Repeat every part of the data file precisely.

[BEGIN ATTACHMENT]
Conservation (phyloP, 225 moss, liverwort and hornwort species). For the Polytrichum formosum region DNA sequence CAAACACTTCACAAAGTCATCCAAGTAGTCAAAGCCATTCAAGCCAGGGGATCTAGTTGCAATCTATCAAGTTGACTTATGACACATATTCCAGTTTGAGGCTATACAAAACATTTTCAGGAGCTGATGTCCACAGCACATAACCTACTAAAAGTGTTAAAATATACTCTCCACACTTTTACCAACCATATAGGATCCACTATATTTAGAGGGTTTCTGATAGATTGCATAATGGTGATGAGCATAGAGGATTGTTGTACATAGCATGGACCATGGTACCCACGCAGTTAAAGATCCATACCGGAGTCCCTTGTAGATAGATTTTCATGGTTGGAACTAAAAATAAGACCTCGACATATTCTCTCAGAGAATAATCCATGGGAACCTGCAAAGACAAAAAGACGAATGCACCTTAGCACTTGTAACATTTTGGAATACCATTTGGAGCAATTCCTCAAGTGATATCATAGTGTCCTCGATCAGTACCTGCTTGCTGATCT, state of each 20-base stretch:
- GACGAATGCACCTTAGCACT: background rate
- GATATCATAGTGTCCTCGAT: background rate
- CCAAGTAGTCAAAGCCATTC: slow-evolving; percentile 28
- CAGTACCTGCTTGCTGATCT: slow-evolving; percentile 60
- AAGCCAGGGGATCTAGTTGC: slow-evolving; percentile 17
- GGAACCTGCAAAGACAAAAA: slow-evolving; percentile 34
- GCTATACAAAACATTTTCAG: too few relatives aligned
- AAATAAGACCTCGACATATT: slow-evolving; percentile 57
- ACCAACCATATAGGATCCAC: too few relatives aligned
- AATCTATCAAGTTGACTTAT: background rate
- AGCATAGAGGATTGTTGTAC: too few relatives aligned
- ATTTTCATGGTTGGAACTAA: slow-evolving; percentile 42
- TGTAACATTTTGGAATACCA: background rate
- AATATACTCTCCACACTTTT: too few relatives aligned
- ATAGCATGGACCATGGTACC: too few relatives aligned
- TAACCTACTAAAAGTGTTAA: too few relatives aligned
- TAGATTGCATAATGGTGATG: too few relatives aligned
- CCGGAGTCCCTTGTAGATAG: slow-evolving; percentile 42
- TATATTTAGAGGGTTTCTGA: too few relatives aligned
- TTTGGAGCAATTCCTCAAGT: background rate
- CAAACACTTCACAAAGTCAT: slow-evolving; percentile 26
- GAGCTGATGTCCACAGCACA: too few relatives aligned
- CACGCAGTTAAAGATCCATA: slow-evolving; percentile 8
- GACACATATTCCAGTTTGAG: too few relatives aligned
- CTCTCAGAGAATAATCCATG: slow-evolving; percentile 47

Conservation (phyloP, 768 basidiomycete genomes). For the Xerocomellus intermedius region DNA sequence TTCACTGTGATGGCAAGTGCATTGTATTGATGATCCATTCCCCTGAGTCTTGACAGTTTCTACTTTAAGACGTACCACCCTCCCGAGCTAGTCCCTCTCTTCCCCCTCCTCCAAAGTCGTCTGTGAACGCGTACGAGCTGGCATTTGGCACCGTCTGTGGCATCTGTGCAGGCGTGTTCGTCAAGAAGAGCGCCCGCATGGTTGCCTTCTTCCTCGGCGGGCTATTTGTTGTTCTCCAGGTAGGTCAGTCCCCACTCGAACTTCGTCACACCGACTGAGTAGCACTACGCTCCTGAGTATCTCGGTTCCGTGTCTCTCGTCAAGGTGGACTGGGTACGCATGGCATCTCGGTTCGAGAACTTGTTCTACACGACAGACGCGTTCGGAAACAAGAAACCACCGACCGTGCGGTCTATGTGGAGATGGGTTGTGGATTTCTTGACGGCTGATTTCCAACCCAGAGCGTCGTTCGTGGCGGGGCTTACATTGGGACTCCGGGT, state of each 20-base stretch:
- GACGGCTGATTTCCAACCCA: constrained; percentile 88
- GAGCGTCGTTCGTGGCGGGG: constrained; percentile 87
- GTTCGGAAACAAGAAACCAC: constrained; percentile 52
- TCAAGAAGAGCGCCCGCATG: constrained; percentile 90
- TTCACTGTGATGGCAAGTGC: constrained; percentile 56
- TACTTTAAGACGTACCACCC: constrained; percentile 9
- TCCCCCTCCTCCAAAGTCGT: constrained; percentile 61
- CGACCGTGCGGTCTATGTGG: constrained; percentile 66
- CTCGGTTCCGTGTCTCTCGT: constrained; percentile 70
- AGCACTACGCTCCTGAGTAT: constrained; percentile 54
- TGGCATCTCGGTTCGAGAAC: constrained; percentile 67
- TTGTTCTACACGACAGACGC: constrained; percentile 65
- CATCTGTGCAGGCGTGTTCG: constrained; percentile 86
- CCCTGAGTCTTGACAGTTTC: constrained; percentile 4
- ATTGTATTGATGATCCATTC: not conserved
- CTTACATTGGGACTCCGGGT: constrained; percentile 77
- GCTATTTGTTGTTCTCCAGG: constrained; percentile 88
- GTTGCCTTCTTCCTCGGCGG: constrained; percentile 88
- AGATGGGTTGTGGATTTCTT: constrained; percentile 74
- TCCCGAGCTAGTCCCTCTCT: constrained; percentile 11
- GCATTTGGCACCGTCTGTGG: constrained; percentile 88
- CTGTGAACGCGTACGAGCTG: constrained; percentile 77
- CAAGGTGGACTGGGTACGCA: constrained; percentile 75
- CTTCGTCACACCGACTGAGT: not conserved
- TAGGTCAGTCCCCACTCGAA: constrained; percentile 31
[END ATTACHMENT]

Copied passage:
Conservation (phyloP, 225 moss, liverwort and hornwort species). For the Polytrichum formosum region DNA sequence CAAACACTTCACAAAGTCATCCAAGTAGTCAAAGCCATTCAAGCCAGGGGATCTAGTTGCAATCTATCAAGTTGACTTATGACACATATTCCAGTTTGAGGCTATACAAAACATTTTCAGGAGCTGATGTCCACAGCACATAACCTACTAAAAGTGTTAAAATATACTCTCCACACTTTTACCAACCATATAGGATCCACTATATTTAGAGGGTTTCTGATAGATTGCATAATGGTGATGAGCATAGAGGATTGTTGTACATAGCATGGACCATGGTACCCACGCAGTTAAAGATCCATACCGGAGTCCCTTGTAGATAGATTTTCATGGTTGGAACTAAAAATAAGACCTCGACATATTCTCTCAGAGAATAATCCATGGGAACCTGCAAAGACAAAAAGACGAATGCACCTTAGCACTTGTAACATTTTGGAATACCATTTGGAGCAATTCCTCAAGTGATATCATAGTGTCCTCGATCAGTACCTGCTTGCTGATCT, state of each 20-base stretch:
- GACGAATGCACCTTAGCACT: background rate
- GATATCATAGTGTCCTCGAT: background rate
- CCAAGTAGTCAAAGCCATTC: slow-evolving; percentile 28
- CAGTACCTGCTTGCTGATCT: slow-evolving; percentile 60
- AAGCCAGGGGATCTAGTTGC: slow-evolving; percentile 17
- GGAACCTGCAAAGACAAAAA: slow-evolving; percentile 34
- GCTATACAAAACATTTTCAG: too few relatives aligned
- AAATAAGACCTCGACATATT: slow-evolving; percentile 57
- ACCAACCATATAGGATCCAC: too few relatives aligned
- AATCTATCAAGTTGACTTAT: background rate
- AGCATAGAGGATTGTTGTAC: too few relatives aligned
- ATTTTCATGGTTGGAACTAA: slow-evolving; percentile 42
- TGTAACATTTTGGAATACCA: background rate
- AATATACTCTCCACACTTTT: too few relatives aligned
- ATAGCATGGACCATGGTACC: too few relatives aligned
- TAACCTACTAAAAGTGTTAA: too few relatives aligned
- TAGATTGCATAATGGTGATG: too few relatives aligned
- CCGGAGTCCCTTGTAGATAG: slow-evolving; percentile 42
- TATATTTAGAGGGTTTCTGA: too few relatives aligned
- TTTGGAGCAATTCCTCAAGT: background rate
- CAAACACTTCACAAAGTCAT: slow-evolving; percentile 26
- GAGCTGATGTCCACAGCACA: too few relatives aligned
- CACGCAGTTAAAGATCCATA: slow-evolving; percentile 8
- GACACATATTCCAGTTTGAG: too few relatives aligned
- CTCTCAGAGAATAATCCATG: slow-evolving; percentile 47

Conservation (phyloP, 768 basidiomycete genomes). For the Xerocomellus intermedius region DNA sequence TTCACTGTGATGGCAAGTGCATTGTATTGATGATCCATTCCCCTGAGTCTTGACAGTTTCTACTTTAAGACGTACCACCCTCCCGAGCTAGTCCCTCTCTTCCCCCTCCTCCAAAGTCGTCTGTGAACGCGTACGAGCTGGCATTTGGCACCGTCTGTGGCATCTGTGCAGGCGTGTTCGTCAAGAAGAGCGCCCGCATGGTTGCCTTCTTCCTCGGCGGGCTATTTGTTGTTCTCCAGGTAGGTCAGTCCCCACTCGAACTTCGTCACACCGACTGAGTAGCACTACGCTCCTGAGTATCTCGGTTCCGTGTCTCTCGTCAAGGTGGACTGGGTACGCATGGCATCTCGGTTCGAGAACTTGTTCTACACGACAGACGCGTTCGGAAACAAGAAACCACCGACCGTGCGGTCTATGTGGAGATGGGTTGTGGATTTCTTGACGGCTGATTTCCAACCCAGAGCGTCGTTCGTGGCGGGGCTTACATTGGGACTCCGGGT, state of each 20-base stretch:
- GACGGCTGATTTCCAACCCA: constrained; percentile 88
- GAGCGTCGTTCGTGGCGGGG: constrained; percentile 87
- GTTCGGAAACAAGAAACCAC: constrained; percentile 52
- TCAAGAAGAGCGCCCGCATG: constrained; percentile 90
- TTCACTGTGATGGCAAGTGC: constrained; percentile 56
- TACTTTAAGACGTACCACCC: constrained; percentile 9
- TCCCCCTCCTCCAAAGTCGT: constrained; percentile 61
- CGACCGTGCGGTCTATGTGG: constrained; percentile 66
- CTCGGTTCCGTGTCTCTCGT: constrained; percentile 70
- AGCACTACGCTCCTGAGTAT: constrained; percentile 54
- TGGCATCTCGGTTCGAGAAC: constrained; percentile 67
- TTGTTCTACACGACAGACGC: constrained; percentile 65
- CATCTGTGCAGGCGTGTTCG: constrained; percentile 86
- CCCTGAGTCTTGACAGTTTC: constrained; percentile 4
- ATTGTATTGATGATCCATTC: not conserved
- CTTACATTGGGACTCCGGGT: constrained; percentile 77
- GCTATTTGTTGTTCTCCAGG: constrained; percentile 88
- GTTGCCTTCTTCCTCGGCGG: constrained; percentile 88
- AGATGGGTTGTGGATTTCTT: constrained; percentile 74
- TCCCGAGCTAGTCCCTCTCT: constrained; percentile 11
- GCATTTGGCACCGTCTGTGG: constrained; percentile 88
- CTGTGAACGCGTACGAGCTG: constrained; percentile 77
- CAAGGTGGACTGGGTACGCA: constrained; percentile 75
- CTTCGTCACACCGACTGAGT: not conserved
- TAGGTCAGTCCCCACTCGAA: constrained; percentile 31